When he offered to call her a taxi, she declined. ‘I need some fresh air,’ she said. ‘If Dad asks where I am, can you tell him I didn’t feel well and I’ve gone home?’

As she hurried away from the Paradise Club towards the main road, she breathed a sigh of relief Even this late at night the Soho streets were crowded and noisy, the air filled with the mingled smells of food and alcohol. But the air seemed clean and fresh after the atmosphere she’d left behind.

Stumbling in the unfamiliar high heels, Ellie had covered several streets before the shoes began to rub a blister on her heel. She’d have to get a taxi home.

As she sank back in the seat, she began to shake. When Dad got home, he’d be furious that she’d run away. But what distressed her most was the thought of her sister marrying a man like Tommy Green who would connive at the corruption of young girls. Did Sheila know what he did for a living? Or was she deceived by his protests that he wanted to put his past behind him and become respectable? Of course, Tommy had always been a crook. But black-market dealing, illegal gambling and fixing fights were almost acceptable to many of the people Ellie had grown up with. This was something else and she only hoped that her sister would never find out what sort of a man she had taken up with.

She bit back a sob as it dawned on her that her father must be mixed up in it too. He was close to Tommy – he must know. And yet he’d forced her to work at the club. Why should she be surprised, she thought bitterly? Hadn’t he already corrupted first his stepdaughter, then his own child?


As she stepped out of the taxi on the corner of Kendall Street, Ellie took a hankie out of her bag and tried to wipe away all traces of the tears she’d been unable to hold back. She didn’t want her mother to see how upset – and angry – she was. As it was, she’d have a job explaining why she’d come home early instead of waiting for her father.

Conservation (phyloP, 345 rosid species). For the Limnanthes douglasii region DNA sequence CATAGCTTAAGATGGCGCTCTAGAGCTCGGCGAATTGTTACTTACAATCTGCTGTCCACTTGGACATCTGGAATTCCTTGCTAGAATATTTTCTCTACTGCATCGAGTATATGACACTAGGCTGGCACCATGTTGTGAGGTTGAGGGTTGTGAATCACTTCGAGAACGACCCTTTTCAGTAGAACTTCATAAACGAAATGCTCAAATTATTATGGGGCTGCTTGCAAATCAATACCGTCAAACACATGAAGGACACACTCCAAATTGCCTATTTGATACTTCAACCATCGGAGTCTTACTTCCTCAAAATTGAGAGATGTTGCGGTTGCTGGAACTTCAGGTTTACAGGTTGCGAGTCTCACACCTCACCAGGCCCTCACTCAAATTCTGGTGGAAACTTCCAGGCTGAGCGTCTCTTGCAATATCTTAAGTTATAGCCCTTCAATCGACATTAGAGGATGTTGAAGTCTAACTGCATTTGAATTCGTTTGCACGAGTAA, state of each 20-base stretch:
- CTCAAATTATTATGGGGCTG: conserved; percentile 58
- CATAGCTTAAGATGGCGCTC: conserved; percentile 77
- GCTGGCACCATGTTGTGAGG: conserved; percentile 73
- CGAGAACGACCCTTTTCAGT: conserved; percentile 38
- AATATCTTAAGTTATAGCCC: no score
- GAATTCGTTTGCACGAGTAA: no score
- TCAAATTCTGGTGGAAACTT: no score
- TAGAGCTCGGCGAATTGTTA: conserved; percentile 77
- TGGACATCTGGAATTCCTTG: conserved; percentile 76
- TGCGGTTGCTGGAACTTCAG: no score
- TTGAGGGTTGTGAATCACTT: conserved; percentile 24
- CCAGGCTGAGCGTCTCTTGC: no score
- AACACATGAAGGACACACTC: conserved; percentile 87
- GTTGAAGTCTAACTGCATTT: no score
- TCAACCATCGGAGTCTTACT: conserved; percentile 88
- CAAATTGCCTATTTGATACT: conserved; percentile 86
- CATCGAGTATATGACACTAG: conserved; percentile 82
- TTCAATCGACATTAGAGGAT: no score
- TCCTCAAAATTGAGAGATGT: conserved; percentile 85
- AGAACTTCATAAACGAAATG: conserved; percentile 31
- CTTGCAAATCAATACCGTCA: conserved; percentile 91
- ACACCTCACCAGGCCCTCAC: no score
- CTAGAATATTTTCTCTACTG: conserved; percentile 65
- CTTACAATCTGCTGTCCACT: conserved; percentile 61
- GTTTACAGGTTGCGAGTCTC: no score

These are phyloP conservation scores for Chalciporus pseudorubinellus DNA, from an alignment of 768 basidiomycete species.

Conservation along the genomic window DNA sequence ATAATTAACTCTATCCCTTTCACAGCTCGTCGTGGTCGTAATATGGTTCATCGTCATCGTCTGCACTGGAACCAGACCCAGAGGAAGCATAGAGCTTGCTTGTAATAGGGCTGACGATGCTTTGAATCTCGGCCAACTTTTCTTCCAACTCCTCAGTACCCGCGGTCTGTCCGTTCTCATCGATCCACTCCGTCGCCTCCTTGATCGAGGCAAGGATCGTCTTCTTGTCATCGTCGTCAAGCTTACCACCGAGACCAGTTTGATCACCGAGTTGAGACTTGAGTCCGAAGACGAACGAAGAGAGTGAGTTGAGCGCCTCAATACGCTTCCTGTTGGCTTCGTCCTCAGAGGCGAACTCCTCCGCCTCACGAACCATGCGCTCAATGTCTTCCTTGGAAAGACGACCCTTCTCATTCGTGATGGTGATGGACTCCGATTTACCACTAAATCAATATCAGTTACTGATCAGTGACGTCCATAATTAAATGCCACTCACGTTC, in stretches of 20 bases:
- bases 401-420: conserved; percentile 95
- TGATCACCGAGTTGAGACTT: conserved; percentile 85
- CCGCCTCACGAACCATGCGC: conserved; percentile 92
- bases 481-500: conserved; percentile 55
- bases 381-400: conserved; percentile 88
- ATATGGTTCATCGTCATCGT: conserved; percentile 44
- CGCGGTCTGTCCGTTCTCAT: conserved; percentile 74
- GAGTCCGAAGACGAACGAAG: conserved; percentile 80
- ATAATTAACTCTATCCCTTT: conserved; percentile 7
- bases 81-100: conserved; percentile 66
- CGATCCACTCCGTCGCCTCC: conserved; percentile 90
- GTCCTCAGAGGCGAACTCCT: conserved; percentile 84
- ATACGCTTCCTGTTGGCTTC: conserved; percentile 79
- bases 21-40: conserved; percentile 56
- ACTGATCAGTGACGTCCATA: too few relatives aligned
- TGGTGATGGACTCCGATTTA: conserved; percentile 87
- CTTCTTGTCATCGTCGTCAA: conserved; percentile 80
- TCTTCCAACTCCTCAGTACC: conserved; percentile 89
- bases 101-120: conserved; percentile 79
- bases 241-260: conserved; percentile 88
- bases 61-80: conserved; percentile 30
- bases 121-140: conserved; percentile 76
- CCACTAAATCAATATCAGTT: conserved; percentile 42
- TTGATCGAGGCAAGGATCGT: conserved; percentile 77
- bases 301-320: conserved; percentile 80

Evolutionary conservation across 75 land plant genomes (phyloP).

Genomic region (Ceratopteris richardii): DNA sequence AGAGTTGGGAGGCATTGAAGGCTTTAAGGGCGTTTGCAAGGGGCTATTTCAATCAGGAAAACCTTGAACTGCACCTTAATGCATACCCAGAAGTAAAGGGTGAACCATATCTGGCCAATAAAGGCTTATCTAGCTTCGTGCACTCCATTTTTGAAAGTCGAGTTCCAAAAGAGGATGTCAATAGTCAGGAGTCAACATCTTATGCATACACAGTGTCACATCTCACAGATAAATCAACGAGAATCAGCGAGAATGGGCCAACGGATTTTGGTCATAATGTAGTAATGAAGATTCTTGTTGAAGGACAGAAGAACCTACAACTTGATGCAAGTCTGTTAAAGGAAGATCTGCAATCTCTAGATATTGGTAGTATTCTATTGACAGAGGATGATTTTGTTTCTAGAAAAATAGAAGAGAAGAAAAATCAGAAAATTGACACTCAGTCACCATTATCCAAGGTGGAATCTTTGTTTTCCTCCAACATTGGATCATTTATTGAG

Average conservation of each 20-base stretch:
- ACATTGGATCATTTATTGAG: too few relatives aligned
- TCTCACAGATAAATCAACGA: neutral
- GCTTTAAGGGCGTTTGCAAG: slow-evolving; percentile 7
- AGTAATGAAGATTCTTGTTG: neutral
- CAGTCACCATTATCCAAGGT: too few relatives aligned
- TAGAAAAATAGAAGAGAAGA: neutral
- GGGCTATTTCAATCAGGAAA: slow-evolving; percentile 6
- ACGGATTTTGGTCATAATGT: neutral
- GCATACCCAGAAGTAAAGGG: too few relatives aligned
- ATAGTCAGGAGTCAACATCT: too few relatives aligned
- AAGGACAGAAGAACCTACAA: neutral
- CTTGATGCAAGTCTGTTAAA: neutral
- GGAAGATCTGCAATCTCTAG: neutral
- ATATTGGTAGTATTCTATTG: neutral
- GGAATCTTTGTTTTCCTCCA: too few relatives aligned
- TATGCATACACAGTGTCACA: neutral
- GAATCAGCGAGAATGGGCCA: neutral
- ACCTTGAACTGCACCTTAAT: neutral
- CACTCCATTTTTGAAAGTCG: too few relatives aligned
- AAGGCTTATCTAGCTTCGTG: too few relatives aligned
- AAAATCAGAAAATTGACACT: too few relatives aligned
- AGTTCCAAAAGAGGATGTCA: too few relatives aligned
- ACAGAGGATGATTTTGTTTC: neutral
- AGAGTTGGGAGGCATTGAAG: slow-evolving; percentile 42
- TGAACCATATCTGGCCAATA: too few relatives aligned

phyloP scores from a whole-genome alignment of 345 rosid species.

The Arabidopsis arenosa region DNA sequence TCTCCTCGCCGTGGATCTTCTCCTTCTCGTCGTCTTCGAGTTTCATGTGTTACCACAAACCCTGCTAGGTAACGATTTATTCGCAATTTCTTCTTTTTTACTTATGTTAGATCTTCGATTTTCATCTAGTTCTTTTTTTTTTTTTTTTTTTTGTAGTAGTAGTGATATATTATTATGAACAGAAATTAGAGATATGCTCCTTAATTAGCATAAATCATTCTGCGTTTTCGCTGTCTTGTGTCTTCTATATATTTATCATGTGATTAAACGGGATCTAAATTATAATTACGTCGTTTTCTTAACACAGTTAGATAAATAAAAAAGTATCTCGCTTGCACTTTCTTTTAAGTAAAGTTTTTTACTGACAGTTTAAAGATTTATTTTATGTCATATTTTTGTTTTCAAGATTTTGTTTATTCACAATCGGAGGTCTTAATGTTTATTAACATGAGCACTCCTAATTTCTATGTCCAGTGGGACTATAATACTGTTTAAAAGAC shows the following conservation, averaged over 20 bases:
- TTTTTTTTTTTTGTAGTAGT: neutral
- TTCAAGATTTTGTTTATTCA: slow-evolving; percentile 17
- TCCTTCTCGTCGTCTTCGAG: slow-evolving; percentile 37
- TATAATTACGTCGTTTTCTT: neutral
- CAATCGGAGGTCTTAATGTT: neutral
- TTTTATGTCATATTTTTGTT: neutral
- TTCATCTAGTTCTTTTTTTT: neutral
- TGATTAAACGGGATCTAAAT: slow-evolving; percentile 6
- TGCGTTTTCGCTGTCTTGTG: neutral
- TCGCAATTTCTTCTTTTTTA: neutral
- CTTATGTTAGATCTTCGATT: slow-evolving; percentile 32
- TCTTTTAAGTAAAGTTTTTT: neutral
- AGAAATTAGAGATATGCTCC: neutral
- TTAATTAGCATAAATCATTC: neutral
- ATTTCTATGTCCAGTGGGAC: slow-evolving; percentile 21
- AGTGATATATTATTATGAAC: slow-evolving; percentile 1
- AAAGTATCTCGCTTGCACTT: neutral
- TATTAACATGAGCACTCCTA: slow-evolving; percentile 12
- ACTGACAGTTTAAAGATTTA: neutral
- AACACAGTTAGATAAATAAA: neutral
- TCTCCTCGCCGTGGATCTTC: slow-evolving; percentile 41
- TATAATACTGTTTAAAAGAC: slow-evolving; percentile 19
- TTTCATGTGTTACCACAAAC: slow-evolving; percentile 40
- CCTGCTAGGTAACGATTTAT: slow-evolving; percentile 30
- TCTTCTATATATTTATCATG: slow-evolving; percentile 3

The flat was in darkness. Ellie took off her shoes and crept quietly upstairs to the kitchen, anxious not to disturb her mother. She wanted to bathe her sore feet in salt water before going to bed. But as she reached to pull the kettle over the banked-up coals of the range, she saw the note propped up in front of the clock. When she read it, her tears started again. Gran had been taken ill and rushed to hospital.
‘It’s no good you going over there as they won’t let you in. So try to get some sleep and I’ll wake you when I get back with any news. Mum.’

Ellie had thought things couldn’t get any worse but this was the last straw. Her sore feet forgotten, she went up to her attic room and savagely tore off the beautiful gown and jewellery. She would never wear them again, she vowed, as she threw the dress in the corner.

She rummaged in the drawer and retrieved Harry’s crumpled photograph. If only he were here, he’d know what to do about Tommy Green. But he was settling down in Sheerness and no doubt Gerda would soon be joining him when things were sorted out. She knew she was being unfair. How could Harry know what she and her mother had to put up with? She’d always tried to make her letters chatty and cheerful and since his brief visit she hadn’t written to him at all.

She ought to write and tell him about Gran. Maybe he’d be able to get some leave to visit the old lady. Ellie didn’t dare to think that he might be too late. Gran wasn’t going to die, she told herself. And when she got better, Ellie would go and live with her and look after her. On her long walk through the streets of Soho that evening she’d already made up her mind there was no way she’d stay under the same roof as Bert Tyler.

BOOK: Threads of Silk
6.47Mb size Format: txt, pdf, ePub